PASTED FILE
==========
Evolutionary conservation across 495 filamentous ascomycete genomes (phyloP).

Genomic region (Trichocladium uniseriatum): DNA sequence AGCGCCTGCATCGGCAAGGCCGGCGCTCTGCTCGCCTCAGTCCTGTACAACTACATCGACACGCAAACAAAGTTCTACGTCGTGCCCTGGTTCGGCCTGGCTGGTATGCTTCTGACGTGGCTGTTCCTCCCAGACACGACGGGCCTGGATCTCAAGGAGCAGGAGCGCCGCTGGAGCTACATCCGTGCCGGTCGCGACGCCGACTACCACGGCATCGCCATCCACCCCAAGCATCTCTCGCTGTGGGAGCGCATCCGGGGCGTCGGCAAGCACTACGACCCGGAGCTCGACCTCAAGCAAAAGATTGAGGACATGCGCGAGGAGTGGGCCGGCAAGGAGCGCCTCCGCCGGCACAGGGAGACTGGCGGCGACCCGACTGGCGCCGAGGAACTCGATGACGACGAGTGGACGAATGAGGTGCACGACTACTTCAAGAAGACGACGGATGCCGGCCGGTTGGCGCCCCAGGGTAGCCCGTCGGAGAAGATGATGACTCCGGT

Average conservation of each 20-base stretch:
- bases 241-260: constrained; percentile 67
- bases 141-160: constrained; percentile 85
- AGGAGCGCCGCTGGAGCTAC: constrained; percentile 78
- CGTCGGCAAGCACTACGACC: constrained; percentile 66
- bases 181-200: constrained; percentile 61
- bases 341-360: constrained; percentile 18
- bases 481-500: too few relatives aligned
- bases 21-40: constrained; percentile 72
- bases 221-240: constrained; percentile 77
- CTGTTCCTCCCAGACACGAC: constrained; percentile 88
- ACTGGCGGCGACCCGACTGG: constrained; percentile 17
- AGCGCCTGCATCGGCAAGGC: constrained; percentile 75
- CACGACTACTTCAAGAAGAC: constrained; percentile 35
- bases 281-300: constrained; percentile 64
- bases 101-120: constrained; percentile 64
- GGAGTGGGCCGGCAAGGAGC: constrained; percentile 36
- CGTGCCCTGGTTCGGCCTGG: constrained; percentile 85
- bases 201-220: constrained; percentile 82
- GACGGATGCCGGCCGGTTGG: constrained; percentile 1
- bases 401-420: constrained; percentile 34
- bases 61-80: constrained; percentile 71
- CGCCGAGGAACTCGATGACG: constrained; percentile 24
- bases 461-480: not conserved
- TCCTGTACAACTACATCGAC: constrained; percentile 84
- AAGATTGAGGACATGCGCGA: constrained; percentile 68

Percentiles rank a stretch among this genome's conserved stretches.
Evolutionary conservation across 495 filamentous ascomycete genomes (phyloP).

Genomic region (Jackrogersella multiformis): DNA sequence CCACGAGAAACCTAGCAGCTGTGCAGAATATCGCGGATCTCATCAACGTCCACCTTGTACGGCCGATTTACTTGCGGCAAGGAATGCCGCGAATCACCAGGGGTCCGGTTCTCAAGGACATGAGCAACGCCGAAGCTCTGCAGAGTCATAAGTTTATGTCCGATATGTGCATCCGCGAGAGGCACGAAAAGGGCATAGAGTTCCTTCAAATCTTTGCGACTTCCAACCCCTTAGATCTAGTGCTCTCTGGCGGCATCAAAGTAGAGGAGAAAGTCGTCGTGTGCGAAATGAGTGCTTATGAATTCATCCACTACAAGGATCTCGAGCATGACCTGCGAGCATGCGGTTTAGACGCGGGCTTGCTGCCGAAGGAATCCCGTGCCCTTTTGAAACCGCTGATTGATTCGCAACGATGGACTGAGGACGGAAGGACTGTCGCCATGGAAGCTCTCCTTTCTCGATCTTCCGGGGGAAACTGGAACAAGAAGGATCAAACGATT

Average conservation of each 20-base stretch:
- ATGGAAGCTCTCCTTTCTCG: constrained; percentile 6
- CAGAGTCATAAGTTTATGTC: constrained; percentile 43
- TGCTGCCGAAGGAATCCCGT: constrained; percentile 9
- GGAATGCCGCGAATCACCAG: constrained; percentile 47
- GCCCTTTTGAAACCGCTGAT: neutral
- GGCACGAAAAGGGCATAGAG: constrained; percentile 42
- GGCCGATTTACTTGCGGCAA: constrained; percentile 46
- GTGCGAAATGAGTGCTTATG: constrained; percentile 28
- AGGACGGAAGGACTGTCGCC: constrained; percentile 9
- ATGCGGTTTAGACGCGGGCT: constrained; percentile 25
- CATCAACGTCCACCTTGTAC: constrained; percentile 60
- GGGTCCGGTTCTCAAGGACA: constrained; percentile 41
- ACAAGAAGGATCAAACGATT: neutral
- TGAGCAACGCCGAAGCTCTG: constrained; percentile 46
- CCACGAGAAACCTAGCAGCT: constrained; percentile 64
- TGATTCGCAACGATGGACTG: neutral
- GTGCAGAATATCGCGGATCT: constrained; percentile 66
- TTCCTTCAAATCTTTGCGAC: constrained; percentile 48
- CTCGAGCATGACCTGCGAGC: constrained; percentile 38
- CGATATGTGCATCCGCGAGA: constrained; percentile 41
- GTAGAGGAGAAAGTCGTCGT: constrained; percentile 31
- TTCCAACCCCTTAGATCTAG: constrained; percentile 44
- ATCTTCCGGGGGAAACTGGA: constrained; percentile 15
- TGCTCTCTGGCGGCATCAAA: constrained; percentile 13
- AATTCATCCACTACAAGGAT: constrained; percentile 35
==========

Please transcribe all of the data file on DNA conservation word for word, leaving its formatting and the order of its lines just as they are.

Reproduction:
Evolutionary conservation across 495 filamentous ascomycete genomes (phyloP).

Genomic region (Trichocladium uniseriatum): DNA sequence AGCGCCTGCATCGGCAAGGCCGGCGCTCTGCTCGCCTCAGTCCTGTACAACTACATCGACACGCAAACAAAGTTCTACGTCGTGCCCTGGTTCGGCCTGGCTGGTATGCTTCTGACGTGGCTGTTCCTCCCAGACACGACGGGCCTGGATCTCAAGGAGCAGGAGCGCCGCTGGAGCTACATCCGTGCCGGTCGCGACGCCGACTACCACGGCATCGCCATCCACCCCAAGCATCTCTCGCTGTGGGAGCGCATCCGGGGCGTCGGCAAGCACTACGACCCGGAGCTCGACCTCAAGCAAAAGATTGAGGACATGCGCGAGGAGTGGGCCGGCAAGGAGCGCCTCCGCCGGCACAGGGAGACTGGCGGCGACCCGACTGGCGCCGAGGAACTCGATGACGACGAGTGGACGAATGAGGTGCACGACTACTTCAAGAAGACGACGGATGCCGGCCGGTTGGCGCCCCAGGGTAGCCCGTCGGAGAAGATGATGACTCCGGT

Average conservation of each 20-base stretch:
- bases 241-260: constrained; percentile 67
- bases 141-160: constrained; percentile 85
- AGGAGCGCCGCTGGAGCTAC: constrained; percentile 78
- CGTCGGCAAGCACTACGACC: constrained; percentile 66
- bases 181-200: constrained; percentile 61
- bases 341-360: constrained; percentile 18
- bases 481-500: too few relatives aligned
- bases 21-40: constrained; percentile 72
- bases 221-240: constrained; percentile 77
- CTGTTCCTCCCAGACACGAC: constrained; percentile 88
- ACTGGCGGCGACCCGACTGG: constrained; percentile 17
- AGCGCCTGCATCGGCAAGGC: constrained; percentile 75
- CACGACTACTTCAAGAAGAC: constrained; percentile 35
- bases 281-300: constrained; percentile 64
- bases 101-120: constrained; percentile 64
- GGAGTGGGCCGGCAAGGAGC: constrained; percentile 36
- CGTGCCCTGGTTCGGCCTGG: constrained; percentile 85
- bases 201-220: constrained; percentile 82
- GACGGATGCCGGCCGGTTGG: constrained; percentile 1
- bases 401-420: constrained; percentile 34
- bases 61-80: constrained; percentile 71
- CGCCGAGGAACTCGATGACG: constrained; percentile 24
- bases 461-480: not conserved
- TCCTGTACAACTACATCGAC: constrained; percentile 84
- AAGATTGAGGACATGCGCGA: constrained; percentile 68

Percentiles rank a stretch among this genome's conserved stretches.
Evolutionary conservation across 495 filamentous ascomycete genomes (phyloP).

Genomic region (Jackrogersella multiformis): DNA sequence CCACGAGAAACCTAGCAGCTGTGCAGAATATCGCGGATCTCATCAACGTCCACCTTGTACGGCCGATTTACTTGCGGCAAGGAATGCCGCGAATCACCAGGGGTCCGGTTCTCAAGGACATGAGCAACGCCGAAGCTCTGCAGAGTCATAAGTTTATGTCCGATATGTGCATCCGCGAGAGGCACGAAAAGGGCATAGAGTTCCTTCAAATCTTTGCGACTTCCAACCCCTTAGATCTAGTGCTCTCTGGCGGCATCAAAGTAGAGGAGAAAGTCGTCGTGTGCGAAATGAGTGCTTATGAATTCATCCACTACAAGGATCTCGAGCATGACCTGCGAGCATGCGGTTTAGACGCGGGCTTGCTGCCGAAGGAATCCCGTGCCCTTTTGAAACCGCTGATTGATTCGCAACGATGGACTGAGGACGGAAGGACTGTCGCCATGGAAGCTCTCCTTTCTCGATCTTCCGGGGGAAACTGGAACAAGAAGGATCAAACGATT

Average conservation of each 20-base stretch:
- ATGGAAGCTCTCCTTTCTCG: constrained; percentile 6
- CAGAGTCATAAGTTTATGTC: constrained; percentile 43
- TGCTGCCGAAGGAATCCCGT: constrained; percentile 9
- GGAATGCCGCGAATCACCAG: constrained; percentile 47
- GCCCTTTTGAAACCGCTGAT: neutral
- GGCACGAAAAGGGCATAGAG: constrained; percentile 42
- GGCCGATTTACTTGCGGCAA: constrained; percentile 46
- GTGCGAAATGAGTGCTTATG: constrained; percentile 28
- AGGACGGAAGGACTGTCGCC: constrained; percentile 9
- ATGCGGTTTAGACGCGGGCT: constrained; percentile 25
- CATCAACGTCCACCTTGTAC: constrained; percentile 60
- GGGTCCGGTTCTCAAGGACA: constrained; percentile 41
- ACAAGAAGGATCAAACGATT: neutral
- TGAGCAACGCCGAAGCTCTG: constrained; percentile 46
- CCACGAGAAACCTAGCAGCT: constrained; percentile 64
- TGATTCGCAACGATGGACTG: neutral
- GTGCAGAATATCGCGGATCT: constrained; percentile 66
- TTCCTTCAAATCTTTGCGAC: constrained; percentile 48
- CTCGAGCATGACCTGCGAGC: constrained; percentile 38
- CGATATGTGCATCCGCGAGA: constrained; percentile 41
- GTAGAGGAGAAAGTCGTCGT: constrained; percentile 31
- TTCCAACCCCTTAGATCTAG: constrained; percentile 44
- ATCTTCCGGGGGAAACTGGA: constrained; percentile 15
- TGCTCTCTGGCGGCATCAAA: constrained; percentile 13
- AATTCATCCACTACAAGGAT: constrained; percentile 35